In this passage the Professor states his allegiances plainly. He is a shill for the central banking system. He is not here to analyze Bitcoin, and it is clear from his writings that he knows very little about it. All he seems to know is that it is very very bad. It was “dreamed up in a virtual world” by “computer geeks” just like those others nightmares, Google, Facebook, and basically every other positive economic development of the past 30 years. It is “weak in understanding of how global economic works”.
I hate to break this to the Professor, but Bitcoin is computer software, and unless there is some type of artificial intelligence layer built in to contemplate “how global economics works”, it doesn’t know jack shit about global economics. Bitcoin is a machine that was built to do a job, facilitate financial transactions between people without need of a third party, and it does this job remarkably well. No understanding of “how global economics works” is required or desired for completion of this task.
I think what bugs the Professor so much is that Bitcoin doesn’t give a hoot what his benefactors, the central banking establishment, thinks or says. It does not bow down to their expertise and largesse. It is not grateful for the careful stewardship they have provided us over that past few decades, which have been so blissfully free of financial disasters.
Next, the Professor admits that “virtual currency can create value and efficiency”. He actually had me nodding my head for a second there before adding the totally unsubstantiated caveat that it needs “to be linked to fiscal and government policy”. By this he means that Bitcoin needs to be under central bank control. He then comes in with the knock out blow, that a computer generated decentralized currency is “farcical and economically dangerous”. Sadly, he does not provided the slightest rational argument for why this is so. I can only assume it is because it is dangerous to the economic interests and oversized egos of central bankers.
For currency to be adopted as a medium of exchange there has to be trust in the ability to honor the underlying obligation and the ability for central banking policy to control inflation. Historically the Fed has done a remarkable job maintain an average inflation rate of no greater than 2.5 percent. Given that two-thirds of U.S. GDP is driven by consumption, price stability in currency is essential. Without it, GDP growth is retarded and standard of living shrinks.
In this passage he makes some claims about the great skill of the central bankers to control inflation. I don’t even know if this is actually true, but if so, good for them. It is completely irrelevant. Bitcoin does not care what the US dollar does or how much it inflates. Regardless of what happens with Bitcoin, the Fed will remain free to inflate the dollar to its heart’s content. I have absolutely no idea how he makes the next leap to GDP being driven by consumption and how if it is retarded “standard of living shrinks” but I can only assume he was out of ideas and forced to resort to ham-handed scare tactics. This statement amounts to franticly screaming “You’re gonna be poor!!!!! Because Bitcoin is evil!!!!”.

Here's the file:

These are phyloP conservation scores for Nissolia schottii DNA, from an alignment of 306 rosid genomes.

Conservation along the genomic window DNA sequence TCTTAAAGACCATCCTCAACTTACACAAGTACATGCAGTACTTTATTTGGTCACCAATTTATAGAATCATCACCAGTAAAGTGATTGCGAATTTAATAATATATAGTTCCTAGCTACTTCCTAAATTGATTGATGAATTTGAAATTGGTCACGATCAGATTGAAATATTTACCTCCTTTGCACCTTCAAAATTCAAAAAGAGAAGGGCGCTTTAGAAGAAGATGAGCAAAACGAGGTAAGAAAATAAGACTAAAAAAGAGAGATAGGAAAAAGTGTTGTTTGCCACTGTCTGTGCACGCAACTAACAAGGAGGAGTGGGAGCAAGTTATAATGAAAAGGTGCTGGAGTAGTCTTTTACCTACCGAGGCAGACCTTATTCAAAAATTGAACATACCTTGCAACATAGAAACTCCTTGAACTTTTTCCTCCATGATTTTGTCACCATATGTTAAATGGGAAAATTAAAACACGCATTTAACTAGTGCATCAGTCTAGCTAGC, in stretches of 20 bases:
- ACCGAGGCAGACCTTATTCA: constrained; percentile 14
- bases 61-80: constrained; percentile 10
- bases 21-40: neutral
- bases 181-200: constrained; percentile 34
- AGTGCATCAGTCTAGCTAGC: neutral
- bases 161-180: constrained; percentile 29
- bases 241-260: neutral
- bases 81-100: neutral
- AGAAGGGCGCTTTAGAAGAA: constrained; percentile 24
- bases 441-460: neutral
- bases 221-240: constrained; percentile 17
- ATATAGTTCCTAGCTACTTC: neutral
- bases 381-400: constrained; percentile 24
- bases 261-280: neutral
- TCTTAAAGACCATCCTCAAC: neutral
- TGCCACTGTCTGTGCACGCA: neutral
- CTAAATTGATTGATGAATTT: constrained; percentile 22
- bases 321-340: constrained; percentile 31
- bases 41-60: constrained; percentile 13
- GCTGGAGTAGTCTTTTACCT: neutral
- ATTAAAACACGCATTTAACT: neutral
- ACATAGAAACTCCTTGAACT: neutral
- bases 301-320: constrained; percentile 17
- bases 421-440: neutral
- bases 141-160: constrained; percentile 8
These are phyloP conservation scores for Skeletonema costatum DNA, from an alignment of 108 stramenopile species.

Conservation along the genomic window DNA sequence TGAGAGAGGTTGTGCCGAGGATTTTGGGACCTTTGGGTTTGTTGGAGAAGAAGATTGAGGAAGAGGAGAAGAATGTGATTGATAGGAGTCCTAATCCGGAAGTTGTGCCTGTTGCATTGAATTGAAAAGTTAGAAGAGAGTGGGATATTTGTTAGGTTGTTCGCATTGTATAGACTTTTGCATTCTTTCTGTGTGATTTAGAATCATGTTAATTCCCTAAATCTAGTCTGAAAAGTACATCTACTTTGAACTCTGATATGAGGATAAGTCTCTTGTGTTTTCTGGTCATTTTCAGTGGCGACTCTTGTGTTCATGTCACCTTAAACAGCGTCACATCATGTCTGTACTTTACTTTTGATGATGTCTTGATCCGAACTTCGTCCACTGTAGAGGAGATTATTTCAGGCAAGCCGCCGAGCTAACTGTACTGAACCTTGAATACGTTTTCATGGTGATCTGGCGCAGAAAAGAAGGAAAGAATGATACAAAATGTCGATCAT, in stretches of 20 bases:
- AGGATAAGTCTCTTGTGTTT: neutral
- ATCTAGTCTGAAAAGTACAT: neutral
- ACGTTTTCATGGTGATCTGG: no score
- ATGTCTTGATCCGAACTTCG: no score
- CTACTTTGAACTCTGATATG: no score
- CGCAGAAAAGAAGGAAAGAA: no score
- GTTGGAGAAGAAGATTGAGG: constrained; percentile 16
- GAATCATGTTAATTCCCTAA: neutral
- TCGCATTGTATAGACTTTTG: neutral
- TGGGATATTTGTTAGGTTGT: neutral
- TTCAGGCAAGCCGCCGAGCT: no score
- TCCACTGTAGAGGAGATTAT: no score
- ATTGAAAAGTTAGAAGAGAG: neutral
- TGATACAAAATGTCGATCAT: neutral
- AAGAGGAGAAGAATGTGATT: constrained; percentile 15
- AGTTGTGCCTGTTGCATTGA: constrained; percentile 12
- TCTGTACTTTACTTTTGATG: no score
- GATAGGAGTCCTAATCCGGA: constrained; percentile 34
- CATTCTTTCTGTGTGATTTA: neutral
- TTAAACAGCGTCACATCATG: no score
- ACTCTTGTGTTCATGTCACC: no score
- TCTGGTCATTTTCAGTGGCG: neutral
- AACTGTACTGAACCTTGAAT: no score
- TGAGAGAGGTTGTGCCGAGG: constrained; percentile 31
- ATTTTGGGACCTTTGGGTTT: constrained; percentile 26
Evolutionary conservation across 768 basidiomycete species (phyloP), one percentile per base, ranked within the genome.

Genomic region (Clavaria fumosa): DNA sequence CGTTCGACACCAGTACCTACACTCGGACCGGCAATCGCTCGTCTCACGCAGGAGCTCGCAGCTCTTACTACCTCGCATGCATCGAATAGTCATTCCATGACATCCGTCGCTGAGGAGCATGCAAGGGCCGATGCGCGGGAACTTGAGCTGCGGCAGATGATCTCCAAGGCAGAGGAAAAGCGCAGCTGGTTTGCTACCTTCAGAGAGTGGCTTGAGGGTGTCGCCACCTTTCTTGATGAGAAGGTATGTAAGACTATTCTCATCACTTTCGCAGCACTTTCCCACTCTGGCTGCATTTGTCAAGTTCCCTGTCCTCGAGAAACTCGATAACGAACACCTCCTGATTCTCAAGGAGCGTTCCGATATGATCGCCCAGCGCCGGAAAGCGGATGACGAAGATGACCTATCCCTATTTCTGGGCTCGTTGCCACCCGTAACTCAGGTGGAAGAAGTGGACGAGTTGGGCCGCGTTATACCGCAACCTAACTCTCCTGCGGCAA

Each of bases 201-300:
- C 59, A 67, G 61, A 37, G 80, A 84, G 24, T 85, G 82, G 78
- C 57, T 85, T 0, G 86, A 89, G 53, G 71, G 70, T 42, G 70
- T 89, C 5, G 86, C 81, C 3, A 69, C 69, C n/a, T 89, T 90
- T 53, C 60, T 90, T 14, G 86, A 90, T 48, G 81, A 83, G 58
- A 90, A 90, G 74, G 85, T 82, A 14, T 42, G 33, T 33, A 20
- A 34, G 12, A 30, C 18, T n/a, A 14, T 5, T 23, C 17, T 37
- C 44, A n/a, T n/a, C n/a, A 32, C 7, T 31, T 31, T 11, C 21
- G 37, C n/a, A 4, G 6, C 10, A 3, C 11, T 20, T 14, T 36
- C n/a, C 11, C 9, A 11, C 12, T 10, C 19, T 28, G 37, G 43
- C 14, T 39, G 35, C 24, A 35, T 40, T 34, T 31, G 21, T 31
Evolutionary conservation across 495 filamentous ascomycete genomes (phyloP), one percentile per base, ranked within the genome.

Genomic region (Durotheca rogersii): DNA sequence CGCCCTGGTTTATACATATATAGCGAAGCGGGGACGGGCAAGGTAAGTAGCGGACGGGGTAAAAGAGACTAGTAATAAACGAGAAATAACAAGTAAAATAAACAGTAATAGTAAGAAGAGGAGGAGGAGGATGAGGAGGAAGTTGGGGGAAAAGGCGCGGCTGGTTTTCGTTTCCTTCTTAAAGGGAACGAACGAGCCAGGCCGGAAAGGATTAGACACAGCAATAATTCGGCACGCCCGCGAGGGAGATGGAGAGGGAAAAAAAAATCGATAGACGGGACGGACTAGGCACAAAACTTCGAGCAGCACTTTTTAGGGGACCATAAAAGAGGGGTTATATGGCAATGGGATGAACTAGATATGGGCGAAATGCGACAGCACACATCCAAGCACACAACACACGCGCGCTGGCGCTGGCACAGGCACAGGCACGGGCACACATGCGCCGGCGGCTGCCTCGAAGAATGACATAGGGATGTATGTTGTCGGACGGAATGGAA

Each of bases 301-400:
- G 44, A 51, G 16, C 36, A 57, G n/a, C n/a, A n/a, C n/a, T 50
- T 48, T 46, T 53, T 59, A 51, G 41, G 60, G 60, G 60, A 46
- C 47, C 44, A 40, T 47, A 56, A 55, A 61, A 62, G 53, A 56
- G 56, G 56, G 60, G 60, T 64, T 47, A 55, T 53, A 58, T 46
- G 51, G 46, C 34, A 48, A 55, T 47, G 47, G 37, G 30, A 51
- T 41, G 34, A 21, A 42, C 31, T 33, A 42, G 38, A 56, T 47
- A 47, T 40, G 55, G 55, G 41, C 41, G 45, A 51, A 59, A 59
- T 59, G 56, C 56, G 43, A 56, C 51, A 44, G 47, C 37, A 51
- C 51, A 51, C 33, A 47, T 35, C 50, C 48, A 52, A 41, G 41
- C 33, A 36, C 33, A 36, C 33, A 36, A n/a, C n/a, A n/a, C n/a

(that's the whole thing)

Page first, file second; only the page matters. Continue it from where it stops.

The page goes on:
To be honest, there is just too much bullshit in this article to deal with. I could address the other points, and maybe I will if there is demand for it, but none of it is actually deserving of criticism. I don’t have the time to go through line by line and point out that all of his arguments are based on the faulty assumption that the Central Banking Establishment needs total control to ensure that poor helpless consumers don’t hurt themselves with the dangerous bitcoins.
He rails against the volatility of Bitcoin which shows once again that he has no concept of what Bitcoin is or the inherently volatile nature of new technological developments. All disruptive technologies experience high volatility during their adolescent periods as it is determined if there is a market for their value proposition, and if there is, how big that market actually is. He even tosses out a Litecoin reference, as if it is somehow an immediate threat to displace Bitoin that market participants are unaware of. This would be more compelling if the Professor mentioned at least one technical or economic reason why Litecoin is an imminent threat.
Lastly, he predicts that “new regulations will be imposed and prices will plummet”. On this point, I cannot disagree. Bitcoin will continue to experience occasional crashes. It has from its inception in 2009. What the Professor neglects to mention is that if the four year trend persists, these crashes will be more than compensated for by explosive upswings.
The truth is, what makes the Professor so anti-Bitcoin and what he will never dare to mention, is that Bitcoin is displaying the S-curve of exponential growth common to all widely adopted network technologies and this makes his friends in central banking very very nervous.